The standard oral or oropharyngeal airways are rigid plastic tubes which are shaped according to the outline of the hard and soft palate, against which they sit inside the mouth if placed correctly. They have a flange that should rest against the patient's lips and prevent the device from being inserted too deeply into the mouth. Most manufacturers adhere to a standardized color-coding system of sizes. The typical adult sizes are green, yellow, and red by increasing size.
Other types of oropharyngel airway are available, which, in addtition to creating and maintaining airway patency, are specifically designed to facilitate oral fiberoptic intubation, which means they can accomodate an ET tube. Here we will briefly desctibe the Berman and Ovassapian airways.
Berman and Ovassapian airways
The Berman and Ovassapian airways; top-down view
The Berman and Ovassapian airways; side view
The Berman and Ovassapian airways; view from the front showing the channels for the fiberoptic bronchoscope and ET tube
The Berman airway is a very helpful device for oral fiberoptic intubation. It has a channel accomodating the bronchoscope and/ or ET tube which open at one side. After successful intubation the Berman airway can be 'broken' open and removed from the ET tube.
The Ovassapian airway is also used for oral fiberoptic intubation. It features some plastic ridges in its design which guide the ET tube in the midline. A disadvantage of this airway in comparison with the Berman airway is the fact that there is no 'channel' for the distal half of the airway, where it is pretty much just a flat plastic blade. This means that the Ovassapian airway does not create a channel for the fiberoptic bronchoscope to pass through the oropharynx. The tongue can still occlude the airway against the soft palate which causes poor visiblity during advancement of the fiberoptic scope..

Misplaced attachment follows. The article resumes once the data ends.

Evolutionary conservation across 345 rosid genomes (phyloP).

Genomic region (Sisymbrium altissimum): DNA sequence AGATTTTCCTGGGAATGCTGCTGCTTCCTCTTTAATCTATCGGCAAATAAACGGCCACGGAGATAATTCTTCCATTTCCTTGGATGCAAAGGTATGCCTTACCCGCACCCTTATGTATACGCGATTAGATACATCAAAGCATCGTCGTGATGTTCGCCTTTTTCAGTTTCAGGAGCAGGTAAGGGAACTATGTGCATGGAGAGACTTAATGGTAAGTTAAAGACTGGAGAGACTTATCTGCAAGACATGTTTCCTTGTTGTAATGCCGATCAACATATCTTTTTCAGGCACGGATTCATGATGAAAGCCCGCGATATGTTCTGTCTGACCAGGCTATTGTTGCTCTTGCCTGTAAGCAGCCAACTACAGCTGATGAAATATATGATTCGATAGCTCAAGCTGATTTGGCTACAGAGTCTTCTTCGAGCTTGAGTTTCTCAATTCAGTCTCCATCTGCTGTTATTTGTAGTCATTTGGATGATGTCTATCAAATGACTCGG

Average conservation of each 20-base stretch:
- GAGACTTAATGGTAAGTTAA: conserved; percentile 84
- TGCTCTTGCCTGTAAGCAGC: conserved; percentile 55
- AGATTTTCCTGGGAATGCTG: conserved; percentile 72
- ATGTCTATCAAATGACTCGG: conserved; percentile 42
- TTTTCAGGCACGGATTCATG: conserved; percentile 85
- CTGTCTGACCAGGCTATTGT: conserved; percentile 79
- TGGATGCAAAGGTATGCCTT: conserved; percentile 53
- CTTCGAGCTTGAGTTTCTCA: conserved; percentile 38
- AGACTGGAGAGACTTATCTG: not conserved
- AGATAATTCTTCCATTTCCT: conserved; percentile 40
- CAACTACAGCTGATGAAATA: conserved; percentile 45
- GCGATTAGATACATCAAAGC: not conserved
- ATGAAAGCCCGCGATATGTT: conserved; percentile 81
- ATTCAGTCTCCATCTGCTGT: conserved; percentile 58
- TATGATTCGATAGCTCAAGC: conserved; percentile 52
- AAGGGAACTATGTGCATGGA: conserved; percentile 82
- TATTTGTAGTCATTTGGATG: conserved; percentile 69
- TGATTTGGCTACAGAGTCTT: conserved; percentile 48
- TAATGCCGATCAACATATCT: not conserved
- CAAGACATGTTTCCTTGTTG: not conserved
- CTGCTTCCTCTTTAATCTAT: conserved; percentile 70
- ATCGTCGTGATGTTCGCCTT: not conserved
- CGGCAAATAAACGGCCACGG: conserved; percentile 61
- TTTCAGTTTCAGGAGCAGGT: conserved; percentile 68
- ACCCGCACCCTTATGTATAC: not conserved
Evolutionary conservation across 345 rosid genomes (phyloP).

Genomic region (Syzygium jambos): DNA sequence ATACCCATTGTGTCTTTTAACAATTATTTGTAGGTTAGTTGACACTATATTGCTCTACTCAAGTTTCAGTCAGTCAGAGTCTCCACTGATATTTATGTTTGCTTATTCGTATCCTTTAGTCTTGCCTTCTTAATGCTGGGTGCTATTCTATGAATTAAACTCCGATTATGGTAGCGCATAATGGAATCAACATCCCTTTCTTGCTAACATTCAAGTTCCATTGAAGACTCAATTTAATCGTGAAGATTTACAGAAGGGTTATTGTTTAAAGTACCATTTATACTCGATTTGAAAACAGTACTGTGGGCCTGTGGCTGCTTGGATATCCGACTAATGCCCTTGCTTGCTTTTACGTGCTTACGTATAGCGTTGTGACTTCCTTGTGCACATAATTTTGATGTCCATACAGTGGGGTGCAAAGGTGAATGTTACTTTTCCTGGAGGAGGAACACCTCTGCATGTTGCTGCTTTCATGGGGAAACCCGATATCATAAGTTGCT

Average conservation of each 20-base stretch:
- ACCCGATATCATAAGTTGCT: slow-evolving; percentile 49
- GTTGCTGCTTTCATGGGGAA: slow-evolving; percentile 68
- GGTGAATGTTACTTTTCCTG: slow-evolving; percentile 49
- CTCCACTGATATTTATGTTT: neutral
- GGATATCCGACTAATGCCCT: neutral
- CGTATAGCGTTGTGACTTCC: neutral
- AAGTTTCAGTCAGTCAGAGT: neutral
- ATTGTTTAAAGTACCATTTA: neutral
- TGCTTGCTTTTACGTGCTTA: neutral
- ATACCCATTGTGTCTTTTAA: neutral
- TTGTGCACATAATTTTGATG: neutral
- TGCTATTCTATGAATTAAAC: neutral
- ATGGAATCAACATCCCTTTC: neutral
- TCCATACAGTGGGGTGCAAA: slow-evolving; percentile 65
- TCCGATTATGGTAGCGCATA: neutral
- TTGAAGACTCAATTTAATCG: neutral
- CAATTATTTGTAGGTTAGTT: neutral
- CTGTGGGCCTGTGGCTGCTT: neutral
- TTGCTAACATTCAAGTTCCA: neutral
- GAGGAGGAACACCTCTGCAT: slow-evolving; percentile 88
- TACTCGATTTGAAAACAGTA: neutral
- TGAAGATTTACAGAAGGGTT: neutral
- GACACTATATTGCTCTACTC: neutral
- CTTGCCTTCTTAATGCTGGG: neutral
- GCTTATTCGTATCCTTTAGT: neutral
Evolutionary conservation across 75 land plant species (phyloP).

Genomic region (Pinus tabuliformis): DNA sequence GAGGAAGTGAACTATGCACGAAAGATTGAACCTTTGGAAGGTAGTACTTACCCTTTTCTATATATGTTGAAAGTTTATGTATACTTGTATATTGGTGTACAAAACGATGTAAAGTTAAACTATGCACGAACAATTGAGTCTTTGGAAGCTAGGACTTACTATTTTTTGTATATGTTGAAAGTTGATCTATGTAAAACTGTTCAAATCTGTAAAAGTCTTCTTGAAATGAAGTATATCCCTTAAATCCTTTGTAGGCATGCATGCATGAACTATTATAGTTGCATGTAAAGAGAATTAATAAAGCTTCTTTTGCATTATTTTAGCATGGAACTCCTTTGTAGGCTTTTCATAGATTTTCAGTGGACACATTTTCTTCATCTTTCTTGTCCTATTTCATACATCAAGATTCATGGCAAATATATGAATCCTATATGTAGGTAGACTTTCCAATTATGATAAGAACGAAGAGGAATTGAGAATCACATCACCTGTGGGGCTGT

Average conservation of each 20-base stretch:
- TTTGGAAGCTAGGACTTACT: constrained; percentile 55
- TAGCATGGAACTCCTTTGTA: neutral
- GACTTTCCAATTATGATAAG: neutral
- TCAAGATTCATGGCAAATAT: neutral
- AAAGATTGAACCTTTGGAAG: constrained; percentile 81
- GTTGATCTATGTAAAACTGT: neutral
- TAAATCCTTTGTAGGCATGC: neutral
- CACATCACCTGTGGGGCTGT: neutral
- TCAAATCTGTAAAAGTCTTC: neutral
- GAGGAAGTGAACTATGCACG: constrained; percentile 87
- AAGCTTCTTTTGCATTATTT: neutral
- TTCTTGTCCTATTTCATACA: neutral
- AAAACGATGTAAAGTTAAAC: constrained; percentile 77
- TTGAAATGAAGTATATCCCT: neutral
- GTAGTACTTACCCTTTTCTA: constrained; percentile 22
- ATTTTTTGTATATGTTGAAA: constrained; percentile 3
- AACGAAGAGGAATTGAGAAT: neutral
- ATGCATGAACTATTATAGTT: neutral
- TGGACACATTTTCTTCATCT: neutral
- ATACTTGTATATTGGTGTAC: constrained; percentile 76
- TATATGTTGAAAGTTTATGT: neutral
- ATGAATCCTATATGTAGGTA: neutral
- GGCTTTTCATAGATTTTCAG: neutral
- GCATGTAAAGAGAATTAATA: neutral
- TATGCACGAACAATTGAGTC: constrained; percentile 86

Side view of the Ovassapian (top) and Berman (bottom) airways; the lack of a guiding channel in the Ovassapian airway is marked in red
PERSONAL OPINION: For oral fiberoptic intubations I prefer the Berman over the Ovassapian airway. With the Ovassapian it is difficult to avoid having soft tissue, i.e. tongue and soft palate, collapse around the fiberoptic scope and ruining the view for a bit as you advance the scope. Unfortunately, at the time of writing, the Berman airway is no longer being marketed in the U.S.
These devices are used to help with creating and mainaining a patent upper airway, often in conjunction with the basic airway maneuvers.
Chosing the correct size and insertion of oropharyngeal airways is descibed in the 'basic airway maneuvers' article.
The Berman and Ovassapian airways are really only useful for oral fiberoptic intubation.
How to use the Berman and Ovassapian airways is described in the article on oral fiberoptic intubation.